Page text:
This book is quite incredible and a stunning account of what is unquestionably a herculean achievement by the author. It was difficult to put the book down after receiving it as a Christmas present.
I have since found myself looking further into available material about the author and related accounts of climbing these mountains and it is quite saddening that in our culture today someone can become more famous for appearing on some mind numbing reality TV show, than someone like Alan Hinkes who took 18 years to undertake this quest. As he mentions in the book, more people have travelled into space than those that have conquered these inhospitable mountains.
Alan Hinkes should be a household name and a recognised British national hero.
If you want to learn more about self sacrifice, extreme determination, personal loss, managing risk (and risk taking), self control and humility all complimented with some breathtaking images, then buy this book.
If you are looking for inspiration for your next climb, or just wondering in awe at the achievement of the author, you can`t do much better than this book; a big, glossy, attractive hardback filled with very beautiful pictures taken from some astounding viewpoints, and filled with complementary text that will inform and entertain.
This is Alan's first book, but he is already a well-known contributor to climbing magazines and to many publications such as the Alpine Journal. He has developed a narrative style that is essentially accessible and easy to read, without being at all condescending or verbose. He has the knack of making us sweat with fear at the seeming certainty of a horrible death, and then cheer out loud at the incredible achievement of not only summiting, but most importantly descending safely, against all the odds. He is totally underrated as a photographer and high-altitude film-maker, but he will now hopefully receive the acclaim he deserves, as the illustrations are superb. Many would be suited to a larger format to bring out all the details. (He does generally have poster-sized prints to sell at his live presentations.) I am stunned that he managed to take such photographs at an altitude where most climbers are desperately concentrating on just trying to breathe, and to put one foot in front of the other, without plummeting to their doom. Taking shots of himself often involved balancing the camera on a rock, downclimbing again, then re-ascending, painstakingly checking the shots each time, and repeating as necessary: an arduous task in often dangerous and difficult conditions. 'Gnarly'! Paragraphs about specific subjects of interest, including such widely varied topics as 'Dealing with Death' and 'Roseberry Topping' are inserted between the chapters describing the ascents, and this design feature makes it, perhaps, a book to dip into rather than devour instantly from cover to cover - though actually it can be rather hard to put down. In a nutshell, a beautiful book by an amazing guy, don't know why he hasn't received a knighthood for his achievement, why has he not had more recognition: but as he says, he's most proud of being a Yorkshireman!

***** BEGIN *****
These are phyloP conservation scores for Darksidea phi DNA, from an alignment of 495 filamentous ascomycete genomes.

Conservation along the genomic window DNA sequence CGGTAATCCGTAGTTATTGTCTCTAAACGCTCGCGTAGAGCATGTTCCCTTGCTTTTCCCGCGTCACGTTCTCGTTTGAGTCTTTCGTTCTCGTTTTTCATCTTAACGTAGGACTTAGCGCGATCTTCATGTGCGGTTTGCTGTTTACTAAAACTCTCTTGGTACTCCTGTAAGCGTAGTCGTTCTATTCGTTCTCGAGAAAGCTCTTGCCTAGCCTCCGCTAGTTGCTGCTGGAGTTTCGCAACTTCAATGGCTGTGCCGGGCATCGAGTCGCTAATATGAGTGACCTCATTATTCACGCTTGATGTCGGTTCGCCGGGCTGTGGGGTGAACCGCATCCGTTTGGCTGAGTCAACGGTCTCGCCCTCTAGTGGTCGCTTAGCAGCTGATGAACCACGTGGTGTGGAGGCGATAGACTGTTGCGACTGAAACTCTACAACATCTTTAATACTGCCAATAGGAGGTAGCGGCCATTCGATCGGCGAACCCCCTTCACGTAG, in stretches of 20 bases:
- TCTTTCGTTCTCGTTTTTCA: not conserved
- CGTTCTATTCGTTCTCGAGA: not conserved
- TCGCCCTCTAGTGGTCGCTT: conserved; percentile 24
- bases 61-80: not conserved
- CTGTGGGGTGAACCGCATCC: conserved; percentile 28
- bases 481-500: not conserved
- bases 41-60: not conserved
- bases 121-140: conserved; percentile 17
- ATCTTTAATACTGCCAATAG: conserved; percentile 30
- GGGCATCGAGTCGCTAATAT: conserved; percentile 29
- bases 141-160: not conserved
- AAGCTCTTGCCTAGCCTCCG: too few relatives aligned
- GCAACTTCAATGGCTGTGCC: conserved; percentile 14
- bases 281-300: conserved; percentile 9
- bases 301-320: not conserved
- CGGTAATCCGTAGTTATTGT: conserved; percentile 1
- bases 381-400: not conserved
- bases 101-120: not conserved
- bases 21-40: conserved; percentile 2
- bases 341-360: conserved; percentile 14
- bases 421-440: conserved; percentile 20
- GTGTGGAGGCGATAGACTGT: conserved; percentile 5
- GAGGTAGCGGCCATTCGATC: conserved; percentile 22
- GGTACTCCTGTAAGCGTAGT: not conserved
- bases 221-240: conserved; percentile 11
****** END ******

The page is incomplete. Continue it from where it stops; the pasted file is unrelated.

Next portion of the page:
Alan Hinkes has put together a book with great narration and excellent photographs. I have read quite a few books on mountaineering, one of my favourites being about Everest and the Himalaya but many of them lack the full colour photographs that help place you there from the comfort of your living room.
What I like about this book is the 'matter of fact' writing and the general humbleness of the author. There is no grand standing or boasting, he tells it as it is and backs it up with some really impressive photographs. Dare I say that this is what I would have expected from a Yorkshireman, my grandfather was just the same. It also typifies the kind of 'real mountaineer' he is and not someone that pays to be carried to the top for a fee.
The other point to note is the photography. They are not all quite the picture perfect ones we would expect from say the National Geographic. Many have a sort of gritty candid realism, less posed and formulated especially those with with a human element in them. When you consider it is the same person standing behind all these photographs you can only be impressed with his tenacity and drive to put himself there.